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The Internet allows businesses of all sizes and from any location to reach new and larger markets and provides opportunities to work more efficiently by using computer-based tools. Whether a company is thinking of adopting cloud computing or just using email and maintaining a website, cybersecurity should be a part of the plan. Theft of digital information has become the most commonly reported fraud, surpassing physical theft. Every business that uses the Internet is responsible for creating a culture of security that will enhance business and consumer confidence. In October 2012, the FCC re-launched the Small Biz Cyber Planner 2.0, an online resource to help small businesses create customized cybersecurity plans.
Broadband and information technology are powerful factors in small businesses reaching new markets and increasing productivity and efficiency. However, businesses need a cybersecurity strategy to protect their own business, their customers, and their data from growing cybersecurity threats.
The Office of Communications Business Opportunities provides Internet links to information about government agencies and private organizations that have educational resources and tools related to cybersecurity. The descriptions and links below are for informational purposes only. The FCC does not endorse any non-FCC product or service and is not responsible for the content of non-FCC websites, including their accuracy, completeness, or timeliness.
A second but related issue is that when a hacker obtains sensitive information about the organization it may find its reputation ruined. Few small organizations can survive the damage to its reputation that such lost data might cause. The damage to reputation and goodwill might be more crippling than the actual data loss itself. Loss of customer data may result in legal or regulatory action against the organization. A third party might file a suit against an organization as they have themselves incurred a loss. Organizations might also be subject to significant penalties and/or legal action arising from breaches of the privacy laws in many jurisdictions.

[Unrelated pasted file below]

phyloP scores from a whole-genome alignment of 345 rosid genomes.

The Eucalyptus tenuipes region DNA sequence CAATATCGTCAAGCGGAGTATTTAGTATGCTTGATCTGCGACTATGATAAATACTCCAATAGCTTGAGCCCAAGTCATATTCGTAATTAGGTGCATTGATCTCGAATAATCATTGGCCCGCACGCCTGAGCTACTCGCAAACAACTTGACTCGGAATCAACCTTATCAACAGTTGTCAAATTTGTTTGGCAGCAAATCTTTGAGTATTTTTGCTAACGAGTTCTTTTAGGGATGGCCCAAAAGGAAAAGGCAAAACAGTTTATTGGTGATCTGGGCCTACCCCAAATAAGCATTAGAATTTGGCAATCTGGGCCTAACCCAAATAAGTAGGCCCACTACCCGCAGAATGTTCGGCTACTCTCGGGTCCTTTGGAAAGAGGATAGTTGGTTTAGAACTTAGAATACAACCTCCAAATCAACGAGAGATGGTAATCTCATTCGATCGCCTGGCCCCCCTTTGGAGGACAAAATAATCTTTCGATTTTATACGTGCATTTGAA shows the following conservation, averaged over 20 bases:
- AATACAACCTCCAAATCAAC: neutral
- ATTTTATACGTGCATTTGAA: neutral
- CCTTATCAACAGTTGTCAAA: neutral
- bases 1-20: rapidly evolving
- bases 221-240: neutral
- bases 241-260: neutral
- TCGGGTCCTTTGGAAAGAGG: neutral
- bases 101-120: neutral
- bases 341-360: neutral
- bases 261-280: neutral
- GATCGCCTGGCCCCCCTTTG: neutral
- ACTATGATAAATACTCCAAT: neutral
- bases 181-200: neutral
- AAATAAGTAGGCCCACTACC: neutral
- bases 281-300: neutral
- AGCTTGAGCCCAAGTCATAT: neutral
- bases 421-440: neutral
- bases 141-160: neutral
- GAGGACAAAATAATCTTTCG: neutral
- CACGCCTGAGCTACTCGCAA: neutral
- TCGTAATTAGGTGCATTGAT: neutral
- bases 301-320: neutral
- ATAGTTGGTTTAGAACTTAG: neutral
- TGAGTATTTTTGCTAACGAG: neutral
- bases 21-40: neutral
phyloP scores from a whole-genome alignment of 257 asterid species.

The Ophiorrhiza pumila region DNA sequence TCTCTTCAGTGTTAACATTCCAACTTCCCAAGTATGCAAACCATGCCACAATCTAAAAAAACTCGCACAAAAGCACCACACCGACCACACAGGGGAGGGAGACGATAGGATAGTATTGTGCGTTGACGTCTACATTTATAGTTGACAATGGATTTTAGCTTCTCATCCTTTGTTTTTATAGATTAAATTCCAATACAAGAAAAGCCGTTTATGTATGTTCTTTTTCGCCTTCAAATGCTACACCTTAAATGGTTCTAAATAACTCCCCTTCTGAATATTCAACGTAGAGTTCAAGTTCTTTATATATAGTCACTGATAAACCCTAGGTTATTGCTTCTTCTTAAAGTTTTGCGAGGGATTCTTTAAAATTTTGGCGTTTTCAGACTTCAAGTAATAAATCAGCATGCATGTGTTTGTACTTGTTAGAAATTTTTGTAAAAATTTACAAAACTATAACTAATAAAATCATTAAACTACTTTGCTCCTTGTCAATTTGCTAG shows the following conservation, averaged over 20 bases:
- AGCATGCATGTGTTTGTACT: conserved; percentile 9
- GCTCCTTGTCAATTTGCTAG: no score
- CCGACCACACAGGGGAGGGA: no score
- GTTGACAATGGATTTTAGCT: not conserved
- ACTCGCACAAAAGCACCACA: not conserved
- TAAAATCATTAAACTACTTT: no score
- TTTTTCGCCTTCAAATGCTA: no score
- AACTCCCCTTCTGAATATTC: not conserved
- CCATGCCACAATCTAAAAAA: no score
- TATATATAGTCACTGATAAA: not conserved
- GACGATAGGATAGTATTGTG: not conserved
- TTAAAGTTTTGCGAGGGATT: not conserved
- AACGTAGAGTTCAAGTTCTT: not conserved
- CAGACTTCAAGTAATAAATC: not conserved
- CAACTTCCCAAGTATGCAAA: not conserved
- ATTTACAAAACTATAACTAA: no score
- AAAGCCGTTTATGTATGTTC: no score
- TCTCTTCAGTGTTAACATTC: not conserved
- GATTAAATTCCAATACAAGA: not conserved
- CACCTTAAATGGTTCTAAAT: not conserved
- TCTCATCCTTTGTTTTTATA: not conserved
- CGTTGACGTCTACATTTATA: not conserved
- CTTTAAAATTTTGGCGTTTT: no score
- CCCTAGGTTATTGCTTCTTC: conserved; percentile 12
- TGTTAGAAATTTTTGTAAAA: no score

If your resource is publicly available on the Internet, accurate and comprehensive for a given type of cybersecurity risk or risk-reducing measure, and freely available for others to use, it meets the basic criteria for potential inclusion in the Small Business Cybersecurity Corner website. That includes resources from government agencies and nonprofit organizations. If your resource qualifies and you would like it considered for listing, send a description of your resource to smallbizsecurity [at] nist.gov.
Cybercriminals know the fact that small-scale business has direct or indirect business relationships with larger organizations. So, the cybercriminals focus on small businesses as a gateway into larger organizations, as the cybersecurity at small firms is typically less robust than that of large firms.
Malware attacks including trojans and viruses are the second biggest cybersecurity threat faced by small-scale businesses. The attack includes gaining access to corporative networks, stealing confidential data, or destroying important information on computers.
For these reasons, small businesses need to be aware of the threats and how to stop them. This article will cover the top 5 security threats facing businesses, and how organizations can protect themselves against them.
Another big threat facing small businesses is employeesusing weak or easily guessed passwords. Many small businesses use multiplecloud based services, that require different accounts. These services often cancontain sensitive data and financial information. Using easily guessedpasswords, or using the same passwords for multiple accounts, can cause this datato become compromised.
The importance of information security in organizations cannot be overstated. It is critical that companies take the needed steps to protect their priority information from data breach